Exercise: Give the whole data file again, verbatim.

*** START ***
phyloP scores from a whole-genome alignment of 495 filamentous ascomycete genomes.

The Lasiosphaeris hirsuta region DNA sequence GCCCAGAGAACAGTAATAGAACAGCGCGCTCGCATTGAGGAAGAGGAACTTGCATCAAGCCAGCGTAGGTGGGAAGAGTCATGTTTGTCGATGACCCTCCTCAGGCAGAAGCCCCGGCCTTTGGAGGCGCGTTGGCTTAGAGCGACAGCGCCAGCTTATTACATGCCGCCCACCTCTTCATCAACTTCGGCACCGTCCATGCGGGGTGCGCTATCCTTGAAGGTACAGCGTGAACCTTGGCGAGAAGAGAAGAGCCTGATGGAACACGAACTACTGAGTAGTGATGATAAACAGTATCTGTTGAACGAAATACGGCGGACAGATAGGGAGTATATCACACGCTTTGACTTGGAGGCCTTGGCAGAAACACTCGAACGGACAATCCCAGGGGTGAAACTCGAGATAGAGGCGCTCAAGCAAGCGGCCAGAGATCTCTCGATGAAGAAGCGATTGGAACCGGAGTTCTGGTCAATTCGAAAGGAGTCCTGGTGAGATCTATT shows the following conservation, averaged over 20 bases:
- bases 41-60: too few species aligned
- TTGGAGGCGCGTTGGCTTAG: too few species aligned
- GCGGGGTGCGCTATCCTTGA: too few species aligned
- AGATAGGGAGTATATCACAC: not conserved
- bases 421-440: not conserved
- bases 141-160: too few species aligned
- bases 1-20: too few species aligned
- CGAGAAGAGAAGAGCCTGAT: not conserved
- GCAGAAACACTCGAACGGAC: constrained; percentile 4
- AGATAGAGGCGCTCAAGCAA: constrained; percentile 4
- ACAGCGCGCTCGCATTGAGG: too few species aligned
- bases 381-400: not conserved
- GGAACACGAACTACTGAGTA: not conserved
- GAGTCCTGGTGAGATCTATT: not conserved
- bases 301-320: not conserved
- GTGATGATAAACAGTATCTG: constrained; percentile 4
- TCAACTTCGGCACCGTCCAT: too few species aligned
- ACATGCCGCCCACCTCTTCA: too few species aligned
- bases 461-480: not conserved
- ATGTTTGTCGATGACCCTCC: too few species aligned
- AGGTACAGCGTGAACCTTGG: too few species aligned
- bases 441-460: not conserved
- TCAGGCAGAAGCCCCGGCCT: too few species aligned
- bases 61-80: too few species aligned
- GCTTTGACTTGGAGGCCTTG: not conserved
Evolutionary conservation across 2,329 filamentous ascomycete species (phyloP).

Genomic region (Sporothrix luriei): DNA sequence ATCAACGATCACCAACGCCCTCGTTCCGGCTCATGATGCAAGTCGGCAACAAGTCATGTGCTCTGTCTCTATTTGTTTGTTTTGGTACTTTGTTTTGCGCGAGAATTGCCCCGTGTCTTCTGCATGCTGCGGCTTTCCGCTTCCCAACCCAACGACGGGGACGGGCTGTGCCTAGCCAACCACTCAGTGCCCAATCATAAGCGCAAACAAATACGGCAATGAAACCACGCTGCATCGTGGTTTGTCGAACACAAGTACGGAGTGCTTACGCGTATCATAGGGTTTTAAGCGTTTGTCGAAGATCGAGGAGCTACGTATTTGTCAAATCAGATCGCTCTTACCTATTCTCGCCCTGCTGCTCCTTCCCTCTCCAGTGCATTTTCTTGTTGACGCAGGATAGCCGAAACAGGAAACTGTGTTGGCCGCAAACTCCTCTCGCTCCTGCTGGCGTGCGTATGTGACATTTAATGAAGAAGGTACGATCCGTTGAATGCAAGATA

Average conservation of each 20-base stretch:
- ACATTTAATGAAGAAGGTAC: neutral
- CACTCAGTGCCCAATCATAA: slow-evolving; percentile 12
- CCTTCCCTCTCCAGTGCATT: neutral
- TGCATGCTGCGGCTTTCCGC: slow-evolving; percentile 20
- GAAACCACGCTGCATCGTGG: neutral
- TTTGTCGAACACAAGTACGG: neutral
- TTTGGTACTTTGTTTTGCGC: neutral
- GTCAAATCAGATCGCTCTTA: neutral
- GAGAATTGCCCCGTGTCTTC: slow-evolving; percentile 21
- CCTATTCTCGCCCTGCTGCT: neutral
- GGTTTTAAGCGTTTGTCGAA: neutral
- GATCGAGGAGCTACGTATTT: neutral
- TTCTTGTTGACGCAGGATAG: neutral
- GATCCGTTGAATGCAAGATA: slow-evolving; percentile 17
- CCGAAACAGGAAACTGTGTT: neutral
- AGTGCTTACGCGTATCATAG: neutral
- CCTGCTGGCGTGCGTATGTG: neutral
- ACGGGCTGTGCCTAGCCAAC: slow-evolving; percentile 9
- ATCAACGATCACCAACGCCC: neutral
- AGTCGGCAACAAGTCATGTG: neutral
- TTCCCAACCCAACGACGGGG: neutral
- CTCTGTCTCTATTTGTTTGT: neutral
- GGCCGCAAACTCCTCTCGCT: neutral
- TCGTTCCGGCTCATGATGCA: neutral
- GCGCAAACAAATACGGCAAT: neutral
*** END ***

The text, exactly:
phyloP scores from a whole-genome alignment of 495 filamentous ascomycete genomes.

The Lasiosphaeris hirsuta region DNA sequence GCCCAGAGAACAGTAATAGAACAGCGCGCTCGCATTGAGGAAGAGGAACTTGCATCAAGCCAGCGTAGGTGGGAAGAGTCATGTTTGTCGATGACCCTCCTCAGGCAGAAGCCCCGGCCTTTGGAGGCGCGTTGGCTTAGAGCGACAGCGCCAGCTTATTACATGCCGCCCACCTCTTCATCAACTTCGGCACCGTCCATGCGGGGTGCGCTATCCTTGAAGGTACAGCGTGAACCTTGGCGAGAAGAGAAGAGCCTGATGGAACACGAACTACTGAGTAGTGATGATAAACAGTATCTGTTGAACGAAATACGGCGGACAGATAGGGAGTATATCACACGCTTTGACTTGGAGGCCTTGGCAGAAACACTCGAACGGACAATCCCAGGGGTGAAACTCGAGATAGAGGCGCTCAAGCAAGCGGCCAGAGATCTCTCGATGAAGAAGCGATTGGAACCGGAGTTCTGGTCAATTCGAAAGGAGTCCTGGTGAGATCTATT shows the following conservation, averaged over 20 bases:
- bases 41-60: too few species aligned
- TTGGAGGCGCGTTGGCTTAG: too few species aligned
- GCGGGGTGCGCTATCCTTGA: too few species aligned
- AGATAGGGAGTATATCACAC: not conserved
- bases 421-440: not conserved
- bases 141-160: too few species aligned
- bases 1-20: too few species aligned
- CGAGAAGAGAAGAGCCTGAT: not conserved
- GCAGAAACACTCGAACGGAC: constrained; percentile 4
- AGATAGAGGCGCTCAAGCAA: constrained; percentile 4
- ACAGCGCGCTCGCATTGAGG: too few species aligned
- bases 381-400: not conserved
- GGAACACGAACTACTGAGTA: not conserved
- GAGTCCTGGTGAGATCTATT: not conserved
- bases 301-320: not conserved
- GTGATGATAAACAGTATCTG: constrained; percentile 4
- TCAACTTCGGCACCGTCCAT: too few species aligned
- ACATGCCGCCCACCTCTTCA: too few species aligned
- bases 461-480: not conserved
- ATGTTTGTCGATGACCCTCC: too few species aligned
- AGGTACAGCGTGAACCTTGG: too few species aligned
- bases 441-460: not conserved
- TCAGGCAGAAGCCCCGGCCT: too few species aligned
- bases 61-80: too few species aligned
- GCTTTGACTTGGAGGCCTTG: not conserved
Evolutionary conservation across 2,329 filamentous ascomycete species (phyloP).

Genomic region (Sporothrix luriei): DNA sequence ATCAACGATCACCAACGCCCTCGTTCCGGCTCATGATGCAAGTCGGCAACAAGTCATGTGCTCTGTCTCTATTTGTTTGTTTTGGTACTTTGTTTTGCGCGAGAATTGCCCCGTGTCTTCTGCATGCTGCGGCTTTCCGCTTCCCAACCCAACGACGGGGACGGGCTGTGCCTAGCCAACCACTCAGTGCCCAATCATAAGCGCAAACAAATACGGCAATGAAACCACGCTGCATCGTGGTTTGTCGAACACAAGTACGGAGTGCTTACGCGTATCATAGGGTTTTAAGCGTTTGTCGAAGATCGAGGAGCTACGTATTTGTCAAATCAGATCGCTCTTACCTATTCTCGCCCTGCTGCTCCTTCCCTCTCCAGTGCATTTTCTTGTTGACGCAGGATAGCCGAAACAGGAAACTGTGTTGGCCGCAAACTCCTCTCGCTCCTGCTGGCGTGCGTATGTGACATTTAATGAAGAAGGTACGATCCGTTGAATGCAAGATA

Average conservation of each 20-base stretch:
- ACATTTAATGAAGAAGGTAC: neutral
- CACTCAGTGCCCAATCATAA: slow-evolving; percentile 12
- CCTTCCCTCTCCAGTGCATT: neutral
- TGCATGCTGCGGCTTTCCGC: slow-evolving; percentile 20
- GAAACCACGCTGCATCGTGG: neutral
- TTTGTCGAACACAAGTACGG: neutral
- TTTGGTACTTTGTTTTGCGC: neutral
- GTCAAATCAGATCGCTCTTA: neutral
- GAGAATTGCCCCGTGTCTTC: slow-evolving; percentile 21
- CCTATTCTCGCCCTGCTGCT: neutral
- GGTTTTAAGCGTTTGTCGAA: neutral
- GATCGAGGAGCTACGTATTT: neutral
- TTCTTGTTGACGCAGGATAG: neutral
- GATCCGTTGAATGCAAGATA: slow-evolving; percentile 17
- CCGAAACAGGAAACTGTGTT: neutral
- AGTGCTTACGCGTATCATAG: neutral
- CCTGCTGGCGTGCGTATGTG: neutral
- ACGGGCTGTGCCTAGCCAAC: slow-evolving; percentile 9
- ATCAACGATCACCAACGCCC: neutral
- AGTCGGCAACAAGTCATGTG: neutral
- TTCCCAACCCAACGACGGGG: neutral
- CTCTGTCTCTATTTGTTTGT: neutral
- GGCCGCAAACTCCTCTCGCT: neutral
- TCGTTCCGGCTCATGATGCA: neutral
- GCGCAAACAAATACGGCAAT: neutral